Wednesday, 23 April 2014

Cinniúint na Déithe: Clontarf 2014


Mr. Bates,
New York City.
Dear Mr. Bates:
You may, or you may not have noticed my work in Weird Tales, Oriental Stories, Ghost Stories, Fight Stories, Action Stories, and Argosy; but that doesnt matter so much. The point is, I’m deeply interested in the intention of your company to bring out a new magazine devoted entirely to historical tales. I want very much to do business with this magazine, and would appreciate any pointers you might give me as to how to make the market [in case this story is not acceptable]._ I realize that editors do not have time to give detailed criticisms; but just a line or a few words scrawled on a rejection slip would help me wonderfully.
I’m hoping you can use this tale – “Spears of Clontarf” which I am enclosing. It deals with a phase in history too much neglected by writers – that of the Dano-Irish wars which culminated in the final shattering of the Viking power at the battle of Clontarf. Those days of war and rapine represent an age crammed with vital drama, enough to supply a hundred thrilling volumes.

Tuesday, 8 April 2014

Requiescat in Pace, Miguel Martins


I've typed, deleted, retyped this post a dozen times now. Nothing seems adequate. I'm just so frustrated and sad and bewildered and baffled.


Sunday, 23 March 2014

Still Remembering Steve

It's been 5 years now. I wish he could be here to give his thoughts on new Howard and Tolkien developments, the Hobbit films, the 1,000th anniversary of the Battle of Clontarf, everything. Even that ridiculous Shadow of Mordor game. But he's surely not forgotten:

Before his death in 2009 Steve Tompkins was probably the most erudite of the Howard scholars on the scene. Now, Leo Grin has received the blessing of Steve’s family and put out a call for material by the late, great critic. Here’s what he’s looking for:
• As complete a bibliography as possible of what Steve published in various fanzines, websites, and comic book letter columns.
• e-texts of these items, either from the original Word docs, or from OCR.
• scans of the actual printed pages, to compare to the e-texts as necessary when editing.
• any email correspondence or paper letters anyone cares to share. Where personal confidences must be retained, strip out the offending passages and replace them with a “***REDACTED***” placeholder.
• Any remembrances of things Steve said to you in person or over the phone, no matter how fleeting or seemingly trivial. Just tell the story and context as best you can. Doesn’t have to be composed for deathless publication, just the facts for now.
If anyone would like to help in this endeavor, shoot us an email at info@rehfoundation.org and we’ll get you in touch with Mr. Grin.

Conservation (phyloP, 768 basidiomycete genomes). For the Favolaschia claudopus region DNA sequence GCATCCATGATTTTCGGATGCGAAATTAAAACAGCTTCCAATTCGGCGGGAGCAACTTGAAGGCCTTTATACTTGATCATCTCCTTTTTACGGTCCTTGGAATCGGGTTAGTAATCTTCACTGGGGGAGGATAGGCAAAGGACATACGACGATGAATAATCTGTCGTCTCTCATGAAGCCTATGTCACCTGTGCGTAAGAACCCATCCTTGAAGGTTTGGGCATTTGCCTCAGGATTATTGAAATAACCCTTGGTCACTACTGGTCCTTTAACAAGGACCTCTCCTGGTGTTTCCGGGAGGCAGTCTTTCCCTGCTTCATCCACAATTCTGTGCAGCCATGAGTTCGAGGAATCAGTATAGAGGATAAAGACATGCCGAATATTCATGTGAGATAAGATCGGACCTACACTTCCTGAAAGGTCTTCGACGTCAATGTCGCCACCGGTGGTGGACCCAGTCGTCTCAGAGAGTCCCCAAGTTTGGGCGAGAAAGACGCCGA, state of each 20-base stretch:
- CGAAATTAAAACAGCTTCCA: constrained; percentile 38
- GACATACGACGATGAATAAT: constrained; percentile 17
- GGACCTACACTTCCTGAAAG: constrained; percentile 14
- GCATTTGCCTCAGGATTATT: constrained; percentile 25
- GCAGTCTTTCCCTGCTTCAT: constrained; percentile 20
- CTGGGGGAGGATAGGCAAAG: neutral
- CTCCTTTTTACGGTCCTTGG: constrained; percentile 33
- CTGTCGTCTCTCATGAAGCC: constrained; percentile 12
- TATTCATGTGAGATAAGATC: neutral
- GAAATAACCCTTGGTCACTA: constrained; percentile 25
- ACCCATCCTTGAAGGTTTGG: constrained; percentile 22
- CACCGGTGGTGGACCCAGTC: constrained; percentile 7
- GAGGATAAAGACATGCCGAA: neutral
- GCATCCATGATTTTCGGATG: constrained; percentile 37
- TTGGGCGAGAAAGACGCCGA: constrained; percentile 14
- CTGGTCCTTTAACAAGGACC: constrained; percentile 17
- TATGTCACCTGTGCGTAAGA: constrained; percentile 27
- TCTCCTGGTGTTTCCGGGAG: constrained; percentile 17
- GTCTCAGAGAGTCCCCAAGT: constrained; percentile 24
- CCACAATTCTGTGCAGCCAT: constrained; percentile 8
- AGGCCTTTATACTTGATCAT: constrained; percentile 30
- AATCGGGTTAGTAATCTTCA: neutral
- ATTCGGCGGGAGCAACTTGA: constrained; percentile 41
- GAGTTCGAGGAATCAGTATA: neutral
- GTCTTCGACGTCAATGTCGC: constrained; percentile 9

I'm hopeful we'll have a concrete book to supplement the undoubtedly rich legacy left behind.

Thursday, 6 March 2014

Bite-Sized Blog: On Conan, REH and The Times In Which He Lived

“Crom!” It was an explosive imprecation from Conan’s lips as he started up, his great fists clenched into hammers, his veins on his temples knotting, his features convulsed...

In case anyone's wondering: I've not been up to much due to an attack of bruxism, which has resulted in me biting into my left cheek to the point where it feels like someone takes a pair of pliers to my jaw muscles every hour or two. Luckily it's starting to heal now, though I'll be needing gumshields and whatnot. Stayed in most of the last week washing my mouth with benzydamine and whisky.

Hopefully nothing interesting's happened in my absence, like a new Conan movie that's actually an adaptation of one of the original stories being announced with Patrice Louinet taken on board as advisor. 



Because that would just be the worst timing ever.

Thursday, 27 February 2014

8-Year-Old Aly Reviews: Walking With Dinosaurs IN 3D CANCELLED

29-year-old Aly here. A while ago, I saw Walking With Dinosaurs in 3D, figuring it would make for a good 8-year-old review. But unfortunately shortly after returning from the cinema, 8-year-old Aly was suddenly unwell, and is now in his room with a hot toddy.


Please ignore the ominous rumbling, I assure you there is nothing to worry about...

Saturday, 25 January 2014

Burns' Nicht 2014

(Cross-posted from the Bannockburn Comic Blog)

Wikipedia handily translates into English and Gaelic.

Most Scots, and I'm sure a fair good few non-Scots, know about this auld sang, but for those that don't: "Robert Bruce's March to Bannockburn," known more commonly as "Scots Wha Hae," was written by Scotland's most celebrated poet Robert Burns in 1793. Though the speech itself is conjectural, it was written to the tune of "Hey Tuttie Tati," a traditional Scottish tune of ancient lineage, which was widely believed to have been played by the Scottish troops at Bannockburn.


Wednesday, 22 January 2014

That I lived to a straight and simple creed...